John Weathington, President & CEO of Excellent Management Systems, Inc.
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More Meetings, More Results

How to Run an Effective Daily Meeting

When running projects, how often are you involved in a project status meeting. Once a week? Once every two weeks? Studies show that the most effective project teams meet once a day. For project champions, meeting daily is the best way to stay on top of what's happening with the project team, and for project managers it is essential for making minor adjustments to the goal, or responding to risk events before they get out of hand. But how do you organize a daily meeting without being hanged by your project team?

Follow these time-tested tips, and your team will love you for it.

Tip # 1: Keep the Meeting to 15 Minutes

This is absolutely vital, which is why it's listed first. Nobody wants to be involved in a daily meeting that is scheduled for an hour, and consistently runs over another 30 to 60 minutes. This may become challenging with a larger team, however I've personally worked through 10 team members, and I know of teams where 20 team members were involved. I'd say if you have more than 20 people talking you should use another format. Otherwise, 15 minutes is the hard target.

Start the meeting exactly on time (to the second). Show up at least 5 minutes before the meeting to get setup. Your project kickoff is a good place to set the right tone for these meetings, so leverage this format wisely.

5 Key Tips for Running a Daily Meeting:

  • Keep the meeting to 15 minutes
  • Follow a strict 3-question format
  • Meet in person, have everyone stand-up
  • Know and respect meeting roles
  • Use a parking lot to catch lengthy issues

Tip # 2: Follow a Strict 3 Question Format

There are only three things you need to know from each person talking:

  • What did you do yesterday?
  • What are you planning to do today?
  • Is there anything stopping you from getting your job done?

Systematically circle the room with each person answering these three questions. If you are managing the group (i.e. waterfall project), make a quick comment after each set of answers, or engage in a quick dialog, then move to the next person. If you are coaching the group (i.e. agile project), have each person (or pair) address the group, and allow a very brief discussion, then move on. At the slightest hint of a tangent or problem solving discussion, use the parking lot (see below).

Tip # 3: Meet in Person, and Have Everybody Stand Up

It's important that everybody physically meet in the same room or area every day, and stand up. Standing up stresses the importance of having a short meeting. Nobody is going to have a long meeting while they are standing up. Physical presences is important, trying to do this over the phone is messy. Of course, if you have a team member that is physically out of the area, you may need to compromise. In this case, they must promise to be calling from a reliable phone line, promise to be focused with no distractions, and promise to be standing up like the rest of the group.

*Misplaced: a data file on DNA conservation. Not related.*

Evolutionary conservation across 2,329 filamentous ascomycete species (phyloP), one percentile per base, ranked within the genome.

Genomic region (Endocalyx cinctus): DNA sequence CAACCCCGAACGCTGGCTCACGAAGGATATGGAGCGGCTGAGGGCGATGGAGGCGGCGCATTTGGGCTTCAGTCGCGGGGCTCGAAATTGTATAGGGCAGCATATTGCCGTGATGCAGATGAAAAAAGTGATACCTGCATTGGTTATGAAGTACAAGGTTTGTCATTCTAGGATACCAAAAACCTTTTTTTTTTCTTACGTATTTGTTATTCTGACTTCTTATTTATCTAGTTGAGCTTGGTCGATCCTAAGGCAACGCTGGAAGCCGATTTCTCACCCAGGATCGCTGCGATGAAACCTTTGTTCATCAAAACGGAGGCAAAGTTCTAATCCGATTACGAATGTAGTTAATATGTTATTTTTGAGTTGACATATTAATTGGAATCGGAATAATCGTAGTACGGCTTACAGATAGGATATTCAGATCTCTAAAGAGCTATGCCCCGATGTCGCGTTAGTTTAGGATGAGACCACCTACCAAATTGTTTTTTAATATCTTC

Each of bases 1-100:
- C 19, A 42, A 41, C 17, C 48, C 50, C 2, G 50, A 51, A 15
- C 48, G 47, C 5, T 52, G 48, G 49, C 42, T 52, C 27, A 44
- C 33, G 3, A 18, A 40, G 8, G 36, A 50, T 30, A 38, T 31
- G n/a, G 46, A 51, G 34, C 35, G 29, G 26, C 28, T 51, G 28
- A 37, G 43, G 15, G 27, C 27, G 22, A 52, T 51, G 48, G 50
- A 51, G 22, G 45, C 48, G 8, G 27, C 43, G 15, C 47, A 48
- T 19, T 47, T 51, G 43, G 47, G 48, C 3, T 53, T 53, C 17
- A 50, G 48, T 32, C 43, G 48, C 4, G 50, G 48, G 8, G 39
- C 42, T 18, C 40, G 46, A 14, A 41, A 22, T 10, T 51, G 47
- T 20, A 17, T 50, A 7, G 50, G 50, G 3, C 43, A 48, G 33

Tip # 4: Understand and Respect Everybody's Role

As you can tell, strong facilitation is absolutely necessary to meet all of your meeting objectives. Part of this is understanding everybody's role in the meeting. If there is a recorder and / or timekeeper, they should be established ahead of time and be prepared. A recorder is handy to take care of the parking lot (see below) and other things people want to be reminded of (there should be no other note-taking in the meeting). A timekeeper is nice to remind everybody of the time. I suggest a gentle reminder at minutes 5, 10, and 14.

The most important key is knowing who is allowed to talk, and more importantly who is not allowed to talk. The project team members are allowed to talk, in the order and format described above. If this is a managed project (i.e. waterfall project), then as the format allows, the project manager is also allowed to talk. If this is a coached project (i.e. agile project), then the coach should only talk for facilitation purposes (e.g. setup, close, and shutdown tangent discussions). Everybody else is not allowed to talk until the end, where a simple "thank you" is about all that's appropriate.

Tip # 5: Use a Parking Lot for Side Conversations and Problem Solving

To help out with important discussions that will take too long for this meeting, a parking lot should be established. This is best accomplished with an easel and an assigned recorder. When the discussion starts to take a tangent, the project manager / coach should step in and say, "okay, we need to put this issue in the parking lot and move on."

There are a few strategies for handling the parking lot, depending on the circumstances, however never ignore a parking lot item until the next day. If people start getting the impression that the parking lot is just a way to cut them off, they will not respect it, and subvert your meeting objectives. If you have time at the end of the meeting to handle parking lot items, use it. If not, schedule some follow-ups with only the people involved.

Running an effective daily meeting can boost your communication efforts, while avoiding or eliminating the need for long, boring meetings that suck your time and energy. Although initially the idea sounds like a bad idea, following some simple principles can really make the difference. Short meeting times, proper facilitation, and knowing everybody's role are keys to your success. If you are currently holding a weekly project meeting, try going daily. Your project communication will soar as a result.